Deprivation of Assets
Deprivation of Assets

Avoiding Care Fees

Avoiding Paying for Care

Cost of Care – Residential care costs, on average, more than £35,000 a year. A nursing home can be £45,000 a year plus and more in some areas of England for example the South East, when it can be an additional £10,000 a year more. ’Self-Funders’ can pay up to 44% more for a place in the same home as someone who is supported by a Local Authority or funded by NHS Continuing Healthcare.

Although the cost of care can be significant, gifting a property or other assets with a deliberate intention to avoid paying for care is not the answer as you may be treated as still having the capital asset or income by a Local Authority during a financial assessment.

Deprivation of Assets – Avoiding paying for care may not be the reason for reducing your assets or making a gift and a local authority should consider both the timing and intent before deciding whether the purpose of the deprivation is avoiding paying for care

Making Decisions- The person disposing of an asset, making a gift or creating a Trust must be considered to have ‘Mental Capacity’ and if capacity is lacking for the decision an Attorney/Deputy must act in the best interest of the person.

Is anything FREE? Yes! There are services that a Local Authority must provide FREE of charge and some care and support can be paid for by either the NHS and/or the Local Authority. There are also non-means tested Welfare Benefits for someone living with an illness or disability with care and supervision needs .

What is a ‘Self -Funder’? Should you be paying for your care? You will be considered able to pay for the cost of care if you have assets (that are not disregarded) of over £23’250 (England 2021/22). Often a property is not included during the Social Care financial assessment and there are some income and capital disregards that people also assume will be included.

Should you be paying for your care? Before making arrangements to deprive yourself of an asset, make sure you should be paying for your care at all!

Frequently Asked Questions

  1. Can I give my house or money away?
  2. What can I spend my money on?
  3. Can I put my house in Trust to avoid paying for care?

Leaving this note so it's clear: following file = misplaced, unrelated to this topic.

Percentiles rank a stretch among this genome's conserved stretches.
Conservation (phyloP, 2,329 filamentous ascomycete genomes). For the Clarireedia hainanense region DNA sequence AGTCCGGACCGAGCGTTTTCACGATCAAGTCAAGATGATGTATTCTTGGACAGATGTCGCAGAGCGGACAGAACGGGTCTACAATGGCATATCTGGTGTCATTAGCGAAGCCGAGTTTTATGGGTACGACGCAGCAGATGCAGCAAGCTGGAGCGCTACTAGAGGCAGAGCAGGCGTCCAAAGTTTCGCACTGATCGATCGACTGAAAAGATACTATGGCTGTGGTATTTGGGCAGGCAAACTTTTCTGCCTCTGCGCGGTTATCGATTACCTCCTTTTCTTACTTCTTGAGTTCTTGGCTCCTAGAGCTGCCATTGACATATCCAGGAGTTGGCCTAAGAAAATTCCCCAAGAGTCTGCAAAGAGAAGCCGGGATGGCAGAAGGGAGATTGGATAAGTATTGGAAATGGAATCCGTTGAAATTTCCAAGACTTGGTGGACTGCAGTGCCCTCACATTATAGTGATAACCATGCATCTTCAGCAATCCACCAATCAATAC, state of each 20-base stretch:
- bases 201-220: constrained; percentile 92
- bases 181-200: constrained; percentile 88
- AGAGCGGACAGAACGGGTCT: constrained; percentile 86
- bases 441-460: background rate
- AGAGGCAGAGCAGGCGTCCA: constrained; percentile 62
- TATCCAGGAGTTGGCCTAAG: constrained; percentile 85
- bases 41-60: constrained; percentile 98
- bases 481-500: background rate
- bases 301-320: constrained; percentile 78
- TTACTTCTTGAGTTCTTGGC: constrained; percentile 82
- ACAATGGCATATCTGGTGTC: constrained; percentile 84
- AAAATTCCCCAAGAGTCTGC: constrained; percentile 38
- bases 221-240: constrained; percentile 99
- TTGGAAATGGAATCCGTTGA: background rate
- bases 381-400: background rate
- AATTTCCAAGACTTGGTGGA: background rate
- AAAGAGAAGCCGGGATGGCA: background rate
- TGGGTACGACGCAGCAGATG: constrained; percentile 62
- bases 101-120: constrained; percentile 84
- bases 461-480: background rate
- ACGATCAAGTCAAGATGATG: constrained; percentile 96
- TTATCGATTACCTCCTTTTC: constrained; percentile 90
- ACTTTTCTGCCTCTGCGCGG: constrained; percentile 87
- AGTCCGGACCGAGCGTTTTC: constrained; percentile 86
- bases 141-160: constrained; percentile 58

4. Do I have to sell my house to pay for care?
  5. What is ‘Deliberate Deprivation’ or Deprivation of Assets?
  6. What if I don’t agree with a NHS/Local Authority decision?

The answer to all of these questions is get specialist advice. Adverts claiming to help you to avoid paying for care may seem attractive but if you are considering reducing your assets to access Social Care then think about WHEN and WHY you are doing it.

Financial planning is key and advice important for safeguarding assets without the worry of deprivation of assets. Contact us if you would like some advice


Deprivation of Assets

Each Local Authority must have a complaints procedure and if unable to get a satisfactory resolve the Local Government Ombudsman may investigate.

The Local Government Ombudsman is the final stage for complaints about councils, all adult social care providers (including care homes and home care agencies) and some other organisations providing local public services. A free service, they investigate complaints in a fair and independent way and make recommendations for a resolution.

Nicola Taylor
Author: Nicola Taylor

Nik is an experienced Care Funding and Benefit adviser and trainer. She has been helping people navigate the care and benefit maze for many years and is dedicated to supporting people to make good care choices and care funding decisions. The Author of several books, she has worked for Local and Central Government and supports both advisers and private clients with care funding and benefits advice and Care Navigator Reports.

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Saved us nearly £200k
SC, Leighton Buzzard
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